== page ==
The only people (person) that I've ever heard about passing down a legacy is a narcissist who honestly should not be having children in the first place. He did not care about anybody else. He only cared about wanting people to think how great he is. I really despise people like that.

    Um, but yeah anyways, I personally don't follow the Jonesian thing, even when it comes to pursing a career or climbing some corporate ladder. I know that true happiness is not found there. But still, as a guy, even for a converted Fruggie, I can tell you the unspoken pressure to achieve is tremendous. People aren't rude when they look at me, but I can sort of tell they don't think much of me and that I should be doing more. Lamentable that the virtues of frugality is largely invisible.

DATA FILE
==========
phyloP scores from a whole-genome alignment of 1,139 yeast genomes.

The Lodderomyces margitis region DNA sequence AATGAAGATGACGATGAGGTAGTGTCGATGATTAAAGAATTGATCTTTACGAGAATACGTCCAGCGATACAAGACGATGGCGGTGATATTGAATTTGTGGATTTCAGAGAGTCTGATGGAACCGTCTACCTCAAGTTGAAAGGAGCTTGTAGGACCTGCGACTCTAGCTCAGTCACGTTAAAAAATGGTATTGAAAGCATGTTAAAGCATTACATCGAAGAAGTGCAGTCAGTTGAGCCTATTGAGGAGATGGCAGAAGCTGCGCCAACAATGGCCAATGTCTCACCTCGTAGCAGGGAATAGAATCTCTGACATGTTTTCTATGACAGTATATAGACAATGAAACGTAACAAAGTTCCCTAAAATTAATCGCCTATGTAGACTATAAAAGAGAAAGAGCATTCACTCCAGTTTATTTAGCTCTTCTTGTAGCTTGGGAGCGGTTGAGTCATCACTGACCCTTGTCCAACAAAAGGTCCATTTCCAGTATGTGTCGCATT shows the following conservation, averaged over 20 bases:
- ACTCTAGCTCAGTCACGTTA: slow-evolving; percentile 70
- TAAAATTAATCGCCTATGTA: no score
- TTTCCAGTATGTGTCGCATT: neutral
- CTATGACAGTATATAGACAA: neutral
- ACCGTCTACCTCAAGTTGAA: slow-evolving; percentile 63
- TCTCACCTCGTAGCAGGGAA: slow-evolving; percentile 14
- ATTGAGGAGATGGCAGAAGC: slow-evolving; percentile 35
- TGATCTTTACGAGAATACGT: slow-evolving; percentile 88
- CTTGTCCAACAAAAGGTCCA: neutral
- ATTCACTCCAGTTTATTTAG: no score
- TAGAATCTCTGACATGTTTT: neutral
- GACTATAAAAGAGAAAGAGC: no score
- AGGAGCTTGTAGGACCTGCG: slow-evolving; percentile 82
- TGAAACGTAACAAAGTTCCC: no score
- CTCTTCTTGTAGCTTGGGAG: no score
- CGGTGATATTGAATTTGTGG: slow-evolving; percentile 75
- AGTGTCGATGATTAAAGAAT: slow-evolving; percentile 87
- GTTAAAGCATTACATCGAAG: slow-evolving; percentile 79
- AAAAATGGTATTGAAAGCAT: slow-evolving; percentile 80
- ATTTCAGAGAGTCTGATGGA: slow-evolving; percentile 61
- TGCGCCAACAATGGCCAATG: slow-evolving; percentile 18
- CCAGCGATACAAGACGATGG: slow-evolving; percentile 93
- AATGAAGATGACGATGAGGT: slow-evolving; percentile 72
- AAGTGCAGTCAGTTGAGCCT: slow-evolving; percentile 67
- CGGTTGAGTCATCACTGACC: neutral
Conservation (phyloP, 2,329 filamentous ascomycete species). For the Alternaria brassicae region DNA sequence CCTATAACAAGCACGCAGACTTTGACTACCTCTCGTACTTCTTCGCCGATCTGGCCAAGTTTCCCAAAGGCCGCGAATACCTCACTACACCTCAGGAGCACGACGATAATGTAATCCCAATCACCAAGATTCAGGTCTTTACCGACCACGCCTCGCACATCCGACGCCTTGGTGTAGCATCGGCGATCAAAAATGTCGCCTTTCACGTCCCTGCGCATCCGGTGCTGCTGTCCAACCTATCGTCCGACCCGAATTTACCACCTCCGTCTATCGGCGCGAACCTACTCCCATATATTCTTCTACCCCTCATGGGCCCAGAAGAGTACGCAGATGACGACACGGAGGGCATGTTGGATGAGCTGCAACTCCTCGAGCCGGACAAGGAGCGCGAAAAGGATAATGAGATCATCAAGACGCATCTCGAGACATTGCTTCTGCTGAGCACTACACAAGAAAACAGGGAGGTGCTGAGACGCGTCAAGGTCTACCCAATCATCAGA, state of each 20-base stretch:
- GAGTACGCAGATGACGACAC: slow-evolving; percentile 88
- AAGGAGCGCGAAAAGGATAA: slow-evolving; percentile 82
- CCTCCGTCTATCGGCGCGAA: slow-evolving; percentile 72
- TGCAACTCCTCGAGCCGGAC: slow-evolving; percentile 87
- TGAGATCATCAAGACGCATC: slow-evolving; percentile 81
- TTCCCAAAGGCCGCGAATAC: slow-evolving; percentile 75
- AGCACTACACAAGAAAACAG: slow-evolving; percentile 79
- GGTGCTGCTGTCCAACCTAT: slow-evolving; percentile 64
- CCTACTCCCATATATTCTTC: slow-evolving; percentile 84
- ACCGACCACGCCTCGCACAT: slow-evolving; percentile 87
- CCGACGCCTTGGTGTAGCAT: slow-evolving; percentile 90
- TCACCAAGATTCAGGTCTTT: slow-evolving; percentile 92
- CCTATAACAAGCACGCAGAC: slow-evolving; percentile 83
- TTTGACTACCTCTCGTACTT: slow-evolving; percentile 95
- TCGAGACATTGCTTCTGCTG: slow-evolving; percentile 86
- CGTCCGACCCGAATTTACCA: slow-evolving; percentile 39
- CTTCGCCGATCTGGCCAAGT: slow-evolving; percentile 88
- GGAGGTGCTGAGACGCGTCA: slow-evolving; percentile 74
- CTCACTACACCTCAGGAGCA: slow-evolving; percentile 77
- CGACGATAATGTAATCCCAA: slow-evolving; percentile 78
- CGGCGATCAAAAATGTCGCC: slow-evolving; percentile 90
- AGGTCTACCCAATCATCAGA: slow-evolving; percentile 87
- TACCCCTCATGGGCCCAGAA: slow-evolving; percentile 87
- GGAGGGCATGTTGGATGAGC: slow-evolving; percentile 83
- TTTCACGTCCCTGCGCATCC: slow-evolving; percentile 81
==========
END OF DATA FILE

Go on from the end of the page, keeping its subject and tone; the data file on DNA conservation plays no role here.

5. fern Says:

    I agree with you, big time!

    Not to say that I don't work hard and do a very good job of what I do. I pride myself on that, in fact. But I've always disliked working much past regular business hours (9 to 5) and I don't like work time intruding on my own personal time. there's always been a lot of unspoken pressure to stay late, work through lunch, etc., but i've resisted it and if it's hurt my future prospects, so be it. Work for me is only a means to an end and i look forward to bidding farewell to the corporate work world at the earliest opportunity, when it's financially feasible for me to do so.